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Division of Infection and Immunity

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Professor David Sansom

Professor of Transplant Immunology

About

Research in the Sansom lab focusses on fundamental aspects of how immune checkpoints influence T cell activation decisions.

Research summary

The activation of T cells is a critical part of the immune response. Without effective T cell responses we could not fight infections properly and vaccines would not work. However, T cell responses can also be dangerous to our bodies and it is clear that diseases such as rheumatoid arthritis and type-I diabetes as well as rejection of transplanted organs all involve unwanted T cell responses.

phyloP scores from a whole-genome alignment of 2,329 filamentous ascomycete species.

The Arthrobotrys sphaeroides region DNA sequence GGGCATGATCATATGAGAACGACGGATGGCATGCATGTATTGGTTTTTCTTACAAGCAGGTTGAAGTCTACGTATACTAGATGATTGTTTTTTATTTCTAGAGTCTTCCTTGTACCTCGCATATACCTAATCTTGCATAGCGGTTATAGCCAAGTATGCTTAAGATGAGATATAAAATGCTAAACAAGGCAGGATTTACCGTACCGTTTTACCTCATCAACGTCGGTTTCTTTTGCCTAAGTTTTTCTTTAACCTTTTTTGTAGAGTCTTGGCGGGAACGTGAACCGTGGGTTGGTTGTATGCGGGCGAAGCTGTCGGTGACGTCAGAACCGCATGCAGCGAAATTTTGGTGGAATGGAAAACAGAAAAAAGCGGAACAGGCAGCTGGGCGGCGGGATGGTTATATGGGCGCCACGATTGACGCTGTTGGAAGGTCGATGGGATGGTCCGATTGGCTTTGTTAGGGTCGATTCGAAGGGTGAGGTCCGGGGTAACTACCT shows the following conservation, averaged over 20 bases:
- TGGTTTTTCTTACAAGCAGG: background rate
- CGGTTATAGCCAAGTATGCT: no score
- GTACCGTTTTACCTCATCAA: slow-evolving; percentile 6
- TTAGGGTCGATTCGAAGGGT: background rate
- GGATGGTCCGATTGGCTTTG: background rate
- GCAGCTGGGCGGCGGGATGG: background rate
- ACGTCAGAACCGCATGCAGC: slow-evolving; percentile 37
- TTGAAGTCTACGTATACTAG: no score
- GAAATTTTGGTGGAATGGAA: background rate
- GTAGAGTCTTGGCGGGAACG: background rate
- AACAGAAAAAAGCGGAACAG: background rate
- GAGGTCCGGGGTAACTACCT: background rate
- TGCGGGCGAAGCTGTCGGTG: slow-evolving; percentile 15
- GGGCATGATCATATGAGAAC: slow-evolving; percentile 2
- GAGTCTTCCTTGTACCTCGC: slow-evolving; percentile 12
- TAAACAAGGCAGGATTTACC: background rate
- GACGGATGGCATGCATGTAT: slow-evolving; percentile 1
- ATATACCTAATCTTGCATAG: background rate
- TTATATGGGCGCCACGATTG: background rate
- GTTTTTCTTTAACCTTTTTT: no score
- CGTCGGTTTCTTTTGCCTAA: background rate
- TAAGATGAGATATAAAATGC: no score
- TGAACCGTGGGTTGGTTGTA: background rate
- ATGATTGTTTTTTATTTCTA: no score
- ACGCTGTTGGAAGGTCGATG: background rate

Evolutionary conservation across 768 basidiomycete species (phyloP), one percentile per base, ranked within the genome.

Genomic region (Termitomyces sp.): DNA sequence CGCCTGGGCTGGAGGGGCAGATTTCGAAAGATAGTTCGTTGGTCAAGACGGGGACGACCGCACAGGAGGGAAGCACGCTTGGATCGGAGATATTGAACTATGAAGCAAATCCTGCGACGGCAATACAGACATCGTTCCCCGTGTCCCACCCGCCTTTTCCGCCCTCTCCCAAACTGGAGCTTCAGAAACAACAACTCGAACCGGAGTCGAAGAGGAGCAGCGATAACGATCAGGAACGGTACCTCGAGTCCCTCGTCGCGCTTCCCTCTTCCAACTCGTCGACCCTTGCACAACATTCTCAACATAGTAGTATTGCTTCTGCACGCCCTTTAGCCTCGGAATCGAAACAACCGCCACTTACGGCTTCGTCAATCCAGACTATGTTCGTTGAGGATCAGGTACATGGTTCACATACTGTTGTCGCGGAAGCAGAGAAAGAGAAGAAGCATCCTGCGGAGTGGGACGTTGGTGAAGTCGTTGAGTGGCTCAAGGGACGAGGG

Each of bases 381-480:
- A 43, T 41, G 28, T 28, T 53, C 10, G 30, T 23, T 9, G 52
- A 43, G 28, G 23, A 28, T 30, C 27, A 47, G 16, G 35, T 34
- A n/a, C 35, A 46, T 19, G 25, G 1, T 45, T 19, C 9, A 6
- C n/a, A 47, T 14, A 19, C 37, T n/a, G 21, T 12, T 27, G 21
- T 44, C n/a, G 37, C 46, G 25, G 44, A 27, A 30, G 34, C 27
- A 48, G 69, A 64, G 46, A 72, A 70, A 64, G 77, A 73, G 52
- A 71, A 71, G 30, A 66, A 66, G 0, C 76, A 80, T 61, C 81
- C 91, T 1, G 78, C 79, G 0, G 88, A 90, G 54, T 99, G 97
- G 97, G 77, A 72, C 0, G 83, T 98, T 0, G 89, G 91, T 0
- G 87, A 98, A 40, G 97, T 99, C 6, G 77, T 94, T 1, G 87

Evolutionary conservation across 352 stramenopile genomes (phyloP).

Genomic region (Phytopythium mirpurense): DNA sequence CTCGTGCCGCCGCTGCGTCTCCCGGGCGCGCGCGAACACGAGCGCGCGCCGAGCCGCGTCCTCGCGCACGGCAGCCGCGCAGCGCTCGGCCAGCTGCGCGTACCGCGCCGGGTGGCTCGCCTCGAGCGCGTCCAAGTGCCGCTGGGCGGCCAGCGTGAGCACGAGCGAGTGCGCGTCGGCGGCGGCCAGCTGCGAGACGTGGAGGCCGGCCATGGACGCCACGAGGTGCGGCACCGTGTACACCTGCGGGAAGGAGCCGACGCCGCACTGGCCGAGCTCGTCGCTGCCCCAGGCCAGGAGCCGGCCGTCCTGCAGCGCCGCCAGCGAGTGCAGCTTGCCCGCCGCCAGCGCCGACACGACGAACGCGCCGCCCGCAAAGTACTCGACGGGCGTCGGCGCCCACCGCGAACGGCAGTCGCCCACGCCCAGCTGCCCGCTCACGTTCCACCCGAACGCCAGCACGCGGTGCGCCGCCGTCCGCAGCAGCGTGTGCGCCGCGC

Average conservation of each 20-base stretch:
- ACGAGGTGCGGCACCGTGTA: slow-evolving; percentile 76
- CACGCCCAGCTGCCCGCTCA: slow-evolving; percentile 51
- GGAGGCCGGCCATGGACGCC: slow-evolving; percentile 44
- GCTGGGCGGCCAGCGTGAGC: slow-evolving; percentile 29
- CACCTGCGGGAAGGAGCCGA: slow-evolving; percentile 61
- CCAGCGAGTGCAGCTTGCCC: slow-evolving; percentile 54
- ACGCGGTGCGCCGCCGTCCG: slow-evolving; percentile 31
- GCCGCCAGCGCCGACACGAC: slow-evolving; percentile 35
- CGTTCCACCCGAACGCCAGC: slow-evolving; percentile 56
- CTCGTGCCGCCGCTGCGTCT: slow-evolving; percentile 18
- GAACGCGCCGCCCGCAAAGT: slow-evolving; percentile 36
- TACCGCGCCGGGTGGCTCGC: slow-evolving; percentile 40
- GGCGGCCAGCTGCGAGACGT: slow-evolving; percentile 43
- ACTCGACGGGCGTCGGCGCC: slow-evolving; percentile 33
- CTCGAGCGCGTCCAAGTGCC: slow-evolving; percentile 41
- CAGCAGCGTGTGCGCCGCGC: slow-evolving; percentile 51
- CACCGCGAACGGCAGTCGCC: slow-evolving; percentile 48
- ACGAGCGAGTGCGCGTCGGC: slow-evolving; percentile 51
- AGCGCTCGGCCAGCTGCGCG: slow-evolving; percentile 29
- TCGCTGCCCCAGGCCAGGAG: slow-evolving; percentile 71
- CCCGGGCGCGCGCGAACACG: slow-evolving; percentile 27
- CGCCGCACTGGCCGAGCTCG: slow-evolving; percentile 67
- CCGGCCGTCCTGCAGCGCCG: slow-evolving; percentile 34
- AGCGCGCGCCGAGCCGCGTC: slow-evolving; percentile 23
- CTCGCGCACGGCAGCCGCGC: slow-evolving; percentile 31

My laboratory works on fundamental aspects of how T cells determine whether to make immune responses or not. In particular we focus on the interplay between two receptors on T cells, CD28 and CTLA-4 and their binding partners, CD80 and CD86.  Our work on the underlying molecular and cellular mechanisms has led to advances in understanding how the CD28/CTLA-4 system functions and this knowledge has been used to develop tests of human T cell function and regulatory T cell suppression.

Selected publications